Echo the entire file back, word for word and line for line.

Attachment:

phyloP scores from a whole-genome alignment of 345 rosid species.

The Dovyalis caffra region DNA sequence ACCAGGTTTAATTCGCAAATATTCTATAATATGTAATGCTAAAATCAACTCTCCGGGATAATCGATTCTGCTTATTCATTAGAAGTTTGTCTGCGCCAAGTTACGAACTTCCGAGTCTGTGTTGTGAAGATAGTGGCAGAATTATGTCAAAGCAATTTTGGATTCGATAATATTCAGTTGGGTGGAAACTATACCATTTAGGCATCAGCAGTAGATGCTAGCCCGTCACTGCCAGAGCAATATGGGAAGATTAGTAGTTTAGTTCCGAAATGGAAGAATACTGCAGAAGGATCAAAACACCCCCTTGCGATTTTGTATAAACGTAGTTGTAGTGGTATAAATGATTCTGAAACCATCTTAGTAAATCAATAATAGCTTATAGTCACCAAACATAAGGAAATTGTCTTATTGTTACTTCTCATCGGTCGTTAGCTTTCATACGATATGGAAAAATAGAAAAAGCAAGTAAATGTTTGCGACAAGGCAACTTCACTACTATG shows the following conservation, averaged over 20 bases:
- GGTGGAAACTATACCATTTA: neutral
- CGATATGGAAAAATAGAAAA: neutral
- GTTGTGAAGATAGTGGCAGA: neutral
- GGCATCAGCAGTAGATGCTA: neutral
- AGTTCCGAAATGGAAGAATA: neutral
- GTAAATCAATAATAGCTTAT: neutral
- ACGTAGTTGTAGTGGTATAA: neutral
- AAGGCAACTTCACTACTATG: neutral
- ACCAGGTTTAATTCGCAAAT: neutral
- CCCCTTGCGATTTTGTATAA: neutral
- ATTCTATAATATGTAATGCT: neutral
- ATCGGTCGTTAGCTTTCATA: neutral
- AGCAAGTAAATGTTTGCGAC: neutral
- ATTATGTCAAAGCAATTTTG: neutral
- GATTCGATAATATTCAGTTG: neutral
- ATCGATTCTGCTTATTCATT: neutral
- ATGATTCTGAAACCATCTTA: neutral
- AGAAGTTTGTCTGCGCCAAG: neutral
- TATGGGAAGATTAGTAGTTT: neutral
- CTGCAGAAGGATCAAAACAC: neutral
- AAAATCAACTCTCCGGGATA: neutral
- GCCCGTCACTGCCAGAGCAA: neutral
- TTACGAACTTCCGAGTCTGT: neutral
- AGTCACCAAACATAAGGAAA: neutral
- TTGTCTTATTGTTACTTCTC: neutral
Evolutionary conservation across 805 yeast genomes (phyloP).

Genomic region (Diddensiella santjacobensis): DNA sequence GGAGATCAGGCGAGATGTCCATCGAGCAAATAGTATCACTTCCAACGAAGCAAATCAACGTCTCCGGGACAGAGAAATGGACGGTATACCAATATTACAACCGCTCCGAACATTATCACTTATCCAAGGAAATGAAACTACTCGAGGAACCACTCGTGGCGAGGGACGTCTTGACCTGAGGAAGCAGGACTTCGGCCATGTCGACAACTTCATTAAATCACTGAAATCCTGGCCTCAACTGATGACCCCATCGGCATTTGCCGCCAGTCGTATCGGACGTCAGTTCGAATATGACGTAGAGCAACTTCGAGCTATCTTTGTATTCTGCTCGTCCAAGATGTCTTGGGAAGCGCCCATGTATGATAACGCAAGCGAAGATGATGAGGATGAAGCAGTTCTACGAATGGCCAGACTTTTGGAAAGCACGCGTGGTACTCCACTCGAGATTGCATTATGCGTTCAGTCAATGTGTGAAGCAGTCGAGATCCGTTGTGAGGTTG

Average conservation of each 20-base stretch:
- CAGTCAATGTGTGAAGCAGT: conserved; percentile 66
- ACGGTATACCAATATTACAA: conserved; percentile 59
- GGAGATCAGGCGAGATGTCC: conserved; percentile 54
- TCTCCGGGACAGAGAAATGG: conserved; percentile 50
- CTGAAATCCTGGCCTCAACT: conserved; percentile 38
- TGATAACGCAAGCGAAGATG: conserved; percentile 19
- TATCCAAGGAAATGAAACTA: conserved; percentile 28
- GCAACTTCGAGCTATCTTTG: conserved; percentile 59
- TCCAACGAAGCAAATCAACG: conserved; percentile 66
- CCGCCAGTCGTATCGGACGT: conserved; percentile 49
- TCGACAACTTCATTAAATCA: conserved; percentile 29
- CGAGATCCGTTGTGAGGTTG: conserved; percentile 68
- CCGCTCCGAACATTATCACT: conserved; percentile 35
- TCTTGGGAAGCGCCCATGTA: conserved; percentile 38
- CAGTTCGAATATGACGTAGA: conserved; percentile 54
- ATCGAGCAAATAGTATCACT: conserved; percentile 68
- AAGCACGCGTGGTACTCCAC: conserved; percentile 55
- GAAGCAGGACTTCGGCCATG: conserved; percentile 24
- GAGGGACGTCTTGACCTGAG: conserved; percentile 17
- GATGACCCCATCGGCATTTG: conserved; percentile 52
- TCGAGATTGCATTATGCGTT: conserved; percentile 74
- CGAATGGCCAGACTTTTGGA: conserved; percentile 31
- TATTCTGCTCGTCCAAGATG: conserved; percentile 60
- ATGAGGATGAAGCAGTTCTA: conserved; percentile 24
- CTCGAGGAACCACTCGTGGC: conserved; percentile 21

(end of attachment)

phyloP scores from a whole-genome alignment of 345 rosid species.

The Dovyalis caffra region DNA sequence ACCAGGTTTAATTCGCAAATATTCTATAATATGTAATGCTAAAATCAACTCTCCGGGATAATCGATTCTGCTTATTCATTAGAAGTTTGTCTGCGCCAAGTTACGAACTTCCGAGTCTGTGTTGTGAAGATAGTGGCAGAATTATGTCAAAGCAATTTTGGATTCGATAATATTCAGTTGGGTGGAAACTATACCATTTAGGCATCAGCAGTAGATGCTAGCCCGTCACTGCCAGAGCAATATGGGAAGATTAGTAGTTTAGTTCCGAAATGGAAGAATACTGCAGAAGGATCAAAACACCCCCTTGCGATTTTGTATAAACGTAGTTGTAGTGGTATAAATGATTCTGAAACCATCTTAGTAAATCAATAATAGCTTATAGTCACCAAACATAAGGAAATTGTCTTATTGTTACTTCTCATCGGTCGTTAGCTTTCATACGATATGGAAAAATAGAAAAAGCAAGTAAATGTTTGCGACAAGGCAACTTCACTACTATG shows the following conservation, averaged over 20 bases:
- GGTGGAAACTATACCATTTA: neutral
- CGATATGGAAAAATAGAAAA: neutral
- GTTGTGAAGATAGTGGCAGA: neutral
- GGCATCAGCAGTAGATGCTA: neutral
- AGTTCCGAAATGGAAGAATA: neutral
- GTAAATCAATAATAGCTTAT: neutral
- ACGTAGTTGTAGTGGTATAA: neutral
- AAGGCAACTTCACTACTATG: neutral
- ACCAGGTTTAATTCGCAAAT: neutral
- CCCCTTGCGATTTTGTATAA: neutral
- ATTCTATAATATGTAATGCT: neutral
- ATCGGTCGTTAGCTTTCATA: neutral
- AGCAAGTAAATGTTTGCGAC: neutral
- ATTATGTCAAAGCAATTTTG: neutral
- GATTCGATAATATTCAGTTG: neutral
- ATCGATTCTGCTTATTCATT: neutral
- ATGATTCTGAAACCATCTTA: neutral
- AGAAGTTTGTCTGCGCCAAG: neutral
- TATGGGAAGATTAGTAGTTT: neutral
- CTGCAGAAGGATCAAAACAC: neutral
- AAAATCAACTCTCCGGGATA: neutral
- GCCCGTCACTGCCAGAGCAA: neutral
- TTACGAACTTCCGAGTCTGT: neutral
- AGTCACCAAACATAAGGAAA: neutral
- TTGTCTTATTGTTACTTCTC: neutral
Evolutionary conservation across 805 yeast genomes (phyloP).

Genomic region (Diddensiella santjacobensis): DNA sequence GGAGATCAGGCGAGATGTCCATCGAGCAAATAGTATCACTTCCAACGAAGCAAATCAACGTCTCCGGGACAGAGAAATGGACGGTATACCAATATTACAACCGCTCCGAACATTATCACTTATCCAAGGAAATGAAACTACTCGAGGAACCACTCGTGGCGAGGGACGTCTTGACCTGAGGAAGCAGGACTTCGGCCATGTCGACAACTTCATTAAATCACTGAAATCCTGGCCTCAACTGATGACCCCATCGGCATTTGCCGCCAGTCGTATCGGACGTCAGTTCGAATATGACGTAGAGCAACTTCGAGCTATCTTTGTATTCTGCTCGTCCAAGATGTCTTGGGAAGCGCCCATGTATGATAACGCAAGCGAAGATGATGAGGATGAAGCAGTTCTACGAATGGCCAGACTTTTGGAAAGCACGCGTGGTACTCCACTCGAGATTGCATTATGCGTTCAGTCAATGTGTGAAGCAGTCGAGATCCGTTGTGAGGTTG

Average conservation of each 20-base stretch:
- CAGTCAATGTGTGAAGCAGT: conserved; percentile 66
- ACGGTATACCAATATTACAA: conserved; percentile 59
- GGAGATCAGGCGAGATGTCC: conserved; percentile 54
- TCTCCGGGACAGAGAAATGG: conserved; percentile 50
- CTGAAATCCTGGCCTCAACT: conserved; percentile 38
- TGATAACGCAAGCGAAGATG: conserved; percentile 19
- TATCCAAGGAAATGAAACTA: conserved; percentile 28
- GCAACTTCGAGCTATCTTTG: conserved; percentile 59
- TCCAACGAAGCAAATCAACG: conserved; percentile 66
- CCGCCAGTCGTATCGGACGT: conserved; percentile 49
- TCGACAACTTCATTAAATCA: conserved; percentile 29
- CGAGATCCGTTGTGAGGTTG: conserved; percentile 68
- CCGCTCCGAACATTATCACT: conserved; percentile 35
- TCTTGGGAAGCGCCCATGTA: conserved; percentile 38
- CAGTTCGAATATGACGTAGA: conserved; percentile 54
- ATCGAGCAAATAGTATCACT: conserved; percentile 68
- AAGCACGCGTGGTACTCCAC: conserved; percentile 55
- GAAGCAGGACTTCGGCCATG: conserved; percentile 24
- GAGGGACGTCTTGACCTGAG: conserved; percentile 17
- GATGACCCCATCGGCATTTG: conserved; percentile 52
- TCGAGATTGCATTATGCGTT: conserved; percentile 74
- CGAATGGCCAGACTTTTGGA: conserved; percentile 31
- TATTCTGCTCGTCCAAGATG: conserved; percentile 60
- ATGAGGATGAAGCAGTTCTA: conserved; percentile 24
- CTCGAGGAACCACTCGTGGC: conserved; percentile 21